By Michael Stuber, the European D&I Engineer
It has literally become a fashion to position yourself as pro-diversity, including in contexts that historically were struggling with many, most, or all aspects of D&I. Here is why we must be careful about full-mouthed statements from famous, rich, or powerful people, and how companies can make their D&I communication credible and accepted.
In rare unanimity, the media commented on Heidi Klum’s effort to reposition her TV show Germany’s Next Top Model with a diversity flavor—it was described as parody of itself. There might be an entertaining element, when diverse candidates add color, authenticity, or extravagance to a mold that before had only been famous for its uniformity. However, what should concern not only D&I professionals, but all of us, is the fact that the idea of diversity is corrupted when it is applied in random contexts or stereotypical ways. Candidates with diverse backgrounds are reduced to their otherness and overexposed in a way that is just as insulting as the extreme normative approach of the show had before.
Similar, negative reactions to BlackRock’s Diversity statements
Some were surprised that BlackRock’s pro-diversity statements also provoked highly negative reactions. When the investment giant announced its intention to increase its efforts and expectations regarding board diversity, it was not the first time. This time, however, many questioned whether or not it was adequate that an investor brought up the topic in the way Larry Fink, CEO of BlackRock, did. A closer look reveals small toxic elements and also implicit bias embedded in the case.
Understanding the particular context
Whether it is fair or not, based on their perceived characteristic of short-term profit and stock price focus, investment management firms were traditionally not seen as promoters of D&I. As an increasing body of research, including studies by investment experts, provided evidence that diversity and inclusion was good for both profitability and performance, asset management specialists warmed to the idea. However, their actions were under scrutiny.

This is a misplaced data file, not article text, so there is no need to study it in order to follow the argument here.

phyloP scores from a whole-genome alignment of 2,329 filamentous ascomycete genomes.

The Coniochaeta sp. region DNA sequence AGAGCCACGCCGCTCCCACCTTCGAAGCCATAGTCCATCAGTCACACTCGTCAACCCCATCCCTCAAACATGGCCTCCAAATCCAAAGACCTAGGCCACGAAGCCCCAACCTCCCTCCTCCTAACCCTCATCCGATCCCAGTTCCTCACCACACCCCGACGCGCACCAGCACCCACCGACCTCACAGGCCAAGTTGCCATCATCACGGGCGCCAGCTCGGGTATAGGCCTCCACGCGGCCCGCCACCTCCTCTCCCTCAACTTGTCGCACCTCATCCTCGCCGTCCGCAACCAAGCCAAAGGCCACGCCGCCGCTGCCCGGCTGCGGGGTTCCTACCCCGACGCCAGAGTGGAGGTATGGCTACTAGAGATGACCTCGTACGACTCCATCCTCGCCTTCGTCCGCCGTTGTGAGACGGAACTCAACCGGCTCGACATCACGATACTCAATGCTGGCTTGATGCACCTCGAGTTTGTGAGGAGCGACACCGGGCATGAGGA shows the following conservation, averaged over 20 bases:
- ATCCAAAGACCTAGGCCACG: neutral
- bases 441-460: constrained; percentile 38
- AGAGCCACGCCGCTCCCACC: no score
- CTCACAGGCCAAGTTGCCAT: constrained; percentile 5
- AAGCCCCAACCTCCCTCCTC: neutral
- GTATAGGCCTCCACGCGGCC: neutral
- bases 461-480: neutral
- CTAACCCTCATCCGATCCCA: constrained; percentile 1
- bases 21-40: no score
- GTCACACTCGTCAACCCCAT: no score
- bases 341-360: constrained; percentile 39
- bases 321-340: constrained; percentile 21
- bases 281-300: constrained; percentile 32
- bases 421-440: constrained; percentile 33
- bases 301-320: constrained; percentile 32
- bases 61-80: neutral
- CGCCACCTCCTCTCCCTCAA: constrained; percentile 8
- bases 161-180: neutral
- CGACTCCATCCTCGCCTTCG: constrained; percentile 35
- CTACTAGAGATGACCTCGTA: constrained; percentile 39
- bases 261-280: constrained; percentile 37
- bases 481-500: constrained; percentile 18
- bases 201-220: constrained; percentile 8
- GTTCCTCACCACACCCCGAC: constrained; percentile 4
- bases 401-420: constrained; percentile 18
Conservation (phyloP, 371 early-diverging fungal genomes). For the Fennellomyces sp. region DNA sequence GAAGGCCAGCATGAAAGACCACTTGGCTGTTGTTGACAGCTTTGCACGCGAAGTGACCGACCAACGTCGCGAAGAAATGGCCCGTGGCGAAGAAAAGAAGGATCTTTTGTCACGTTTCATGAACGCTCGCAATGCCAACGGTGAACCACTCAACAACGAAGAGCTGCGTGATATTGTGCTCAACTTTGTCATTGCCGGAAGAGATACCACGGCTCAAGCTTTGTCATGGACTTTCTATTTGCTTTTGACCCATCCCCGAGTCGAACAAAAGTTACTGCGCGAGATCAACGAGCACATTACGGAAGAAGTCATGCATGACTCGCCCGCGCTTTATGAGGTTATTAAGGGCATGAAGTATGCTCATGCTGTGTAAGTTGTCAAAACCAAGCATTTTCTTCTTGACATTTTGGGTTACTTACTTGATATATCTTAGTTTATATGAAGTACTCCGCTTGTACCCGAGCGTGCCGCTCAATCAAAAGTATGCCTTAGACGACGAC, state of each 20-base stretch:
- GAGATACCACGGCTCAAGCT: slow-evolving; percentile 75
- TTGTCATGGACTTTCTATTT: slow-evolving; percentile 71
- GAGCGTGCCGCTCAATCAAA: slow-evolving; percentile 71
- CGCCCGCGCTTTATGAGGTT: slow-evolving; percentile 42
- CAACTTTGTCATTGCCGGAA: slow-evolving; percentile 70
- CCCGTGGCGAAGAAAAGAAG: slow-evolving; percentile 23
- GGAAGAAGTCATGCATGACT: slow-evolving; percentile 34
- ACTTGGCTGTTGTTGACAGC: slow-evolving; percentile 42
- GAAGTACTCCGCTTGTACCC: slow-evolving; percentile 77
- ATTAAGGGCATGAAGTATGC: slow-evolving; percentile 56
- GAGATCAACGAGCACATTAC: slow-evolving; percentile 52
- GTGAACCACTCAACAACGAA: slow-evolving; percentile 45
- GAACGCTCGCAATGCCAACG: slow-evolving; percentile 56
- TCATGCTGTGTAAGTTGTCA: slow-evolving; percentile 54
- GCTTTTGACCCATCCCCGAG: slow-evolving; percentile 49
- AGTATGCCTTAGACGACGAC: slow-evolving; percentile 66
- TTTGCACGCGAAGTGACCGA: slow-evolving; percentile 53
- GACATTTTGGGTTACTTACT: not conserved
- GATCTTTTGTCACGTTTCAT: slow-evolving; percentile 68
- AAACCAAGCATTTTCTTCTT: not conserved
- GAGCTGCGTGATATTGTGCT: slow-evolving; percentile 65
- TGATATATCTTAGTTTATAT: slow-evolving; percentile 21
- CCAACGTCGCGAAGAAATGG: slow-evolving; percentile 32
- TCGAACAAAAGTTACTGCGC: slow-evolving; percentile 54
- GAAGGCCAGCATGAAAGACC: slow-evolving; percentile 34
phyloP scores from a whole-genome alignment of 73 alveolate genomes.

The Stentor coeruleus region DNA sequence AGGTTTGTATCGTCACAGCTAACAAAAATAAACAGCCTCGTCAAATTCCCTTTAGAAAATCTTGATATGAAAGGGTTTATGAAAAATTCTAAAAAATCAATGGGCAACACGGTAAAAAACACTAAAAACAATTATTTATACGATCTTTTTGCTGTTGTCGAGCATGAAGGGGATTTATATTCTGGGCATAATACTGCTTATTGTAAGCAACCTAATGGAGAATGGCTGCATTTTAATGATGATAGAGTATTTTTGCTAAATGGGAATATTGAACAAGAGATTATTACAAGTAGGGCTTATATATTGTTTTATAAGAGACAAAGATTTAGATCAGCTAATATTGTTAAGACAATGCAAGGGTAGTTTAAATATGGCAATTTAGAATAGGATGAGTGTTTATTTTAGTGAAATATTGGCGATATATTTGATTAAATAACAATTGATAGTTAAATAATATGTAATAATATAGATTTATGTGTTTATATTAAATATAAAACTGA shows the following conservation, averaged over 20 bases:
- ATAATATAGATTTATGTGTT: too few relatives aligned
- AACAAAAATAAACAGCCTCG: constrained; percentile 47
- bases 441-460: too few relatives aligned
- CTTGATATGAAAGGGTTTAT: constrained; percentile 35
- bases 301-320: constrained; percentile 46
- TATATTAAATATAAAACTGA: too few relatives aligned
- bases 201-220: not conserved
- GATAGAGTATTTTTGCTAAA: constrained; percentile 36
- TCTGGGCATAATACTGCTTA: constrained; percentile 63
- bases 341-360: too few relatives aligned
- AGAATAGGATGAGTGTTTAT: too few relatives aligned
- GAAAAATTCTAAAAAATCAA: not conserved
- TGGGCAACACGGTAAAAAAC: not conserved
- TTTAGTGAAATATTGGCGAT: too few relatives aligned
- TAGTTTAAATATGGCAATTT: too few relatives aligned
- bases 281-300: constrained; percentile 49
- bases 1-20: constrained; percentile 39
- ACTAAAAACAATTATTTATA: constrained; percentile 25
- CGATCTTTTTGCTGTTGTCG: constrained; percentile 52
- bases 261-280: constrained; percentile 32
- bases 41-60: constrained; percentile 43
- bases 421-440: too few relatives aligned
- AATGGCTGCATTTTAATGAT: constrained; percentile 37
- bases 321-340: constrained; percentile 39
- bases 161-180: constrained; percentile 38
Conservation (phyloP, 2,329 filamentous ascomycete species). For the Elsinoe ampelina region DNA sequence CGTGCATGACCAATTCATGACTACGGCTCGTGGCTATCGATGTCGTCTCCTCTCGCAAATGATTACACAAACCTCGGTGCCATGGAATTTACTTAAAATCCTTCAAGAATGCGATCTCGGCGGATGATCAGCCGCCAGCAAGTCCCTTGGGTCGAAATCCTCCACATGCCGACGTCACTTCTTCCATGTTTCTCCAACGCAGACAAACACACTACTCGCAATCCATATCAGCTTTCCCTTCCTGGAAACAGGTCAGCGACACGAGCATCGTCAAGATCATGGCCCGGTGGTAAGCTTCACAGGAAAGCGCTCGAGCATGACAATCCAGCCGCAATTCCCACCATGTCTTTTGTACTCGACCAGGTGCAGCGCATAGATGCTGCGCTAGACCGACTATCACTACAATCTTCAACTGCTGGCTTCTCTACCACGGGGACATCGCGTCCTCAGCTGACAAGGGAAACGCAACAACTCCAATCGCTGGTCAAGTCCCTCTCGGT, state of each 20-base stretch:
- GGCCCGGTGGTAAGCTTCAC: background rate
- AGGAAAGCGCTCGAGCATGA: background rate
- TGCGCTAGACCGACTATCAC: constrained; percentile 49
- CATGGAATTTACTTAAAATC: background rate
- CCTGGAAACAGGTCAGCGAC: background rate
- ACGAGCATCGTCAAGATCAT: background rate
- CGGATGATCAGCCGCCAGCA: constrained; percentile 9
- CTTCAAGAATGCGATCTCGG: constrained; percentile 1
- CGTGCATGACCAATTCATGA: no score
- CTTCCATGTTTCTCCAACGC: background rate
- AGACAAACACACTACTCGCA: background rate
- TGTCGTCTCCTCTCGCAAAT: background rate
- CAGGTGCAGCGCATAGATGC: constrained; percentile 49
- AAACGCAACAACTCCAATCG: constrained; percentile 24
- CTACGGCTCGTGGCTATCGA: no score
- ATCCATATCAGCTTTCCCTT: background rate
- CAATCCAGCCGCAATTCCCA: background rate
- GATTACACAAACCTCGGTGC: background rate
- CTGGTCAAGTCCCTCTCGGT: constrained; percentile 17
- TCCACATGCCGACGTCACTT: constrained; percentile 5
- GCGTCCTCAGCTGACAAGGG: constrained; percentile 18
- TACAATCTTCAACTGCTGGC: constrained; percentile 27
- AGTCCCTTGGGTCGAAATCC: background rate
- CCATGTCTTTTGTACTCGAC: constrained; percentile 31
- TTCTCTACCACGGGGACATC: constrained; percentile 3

First pointing to the ‘others’
When BlackRock, by far the largest publicly held asset management firm, first communicated about board diversity to companies in which they had invested, the message was not much discussed by D&I experts or the media. It was noted, however, that there was a discrepancy between what was requested from others and what the often male-dominated company did internally. In addition, D&I had been added as a second topic to climate change, which was the headline of that Shepard’s Message.
Crossing a red line
In 2019, however, the tone of BlackRock’s diversity communication had slightly changed and suddenly created heated reactions. This year, D&I was added to a pledge for purpose—again within the context of the annual BlackRock letter to CEOs. D&I was combined in a fluffy way with other “issues […] from protecting the environment to retirement to gender and racial inequality, among others.” The approach was unfortunate in several respects and provoked polarized reactions from cheerful support on one side and to hefty backlash on the other. None of that was related either to questions about internal BlackRock D&I or to potentially questionable objectives of the company.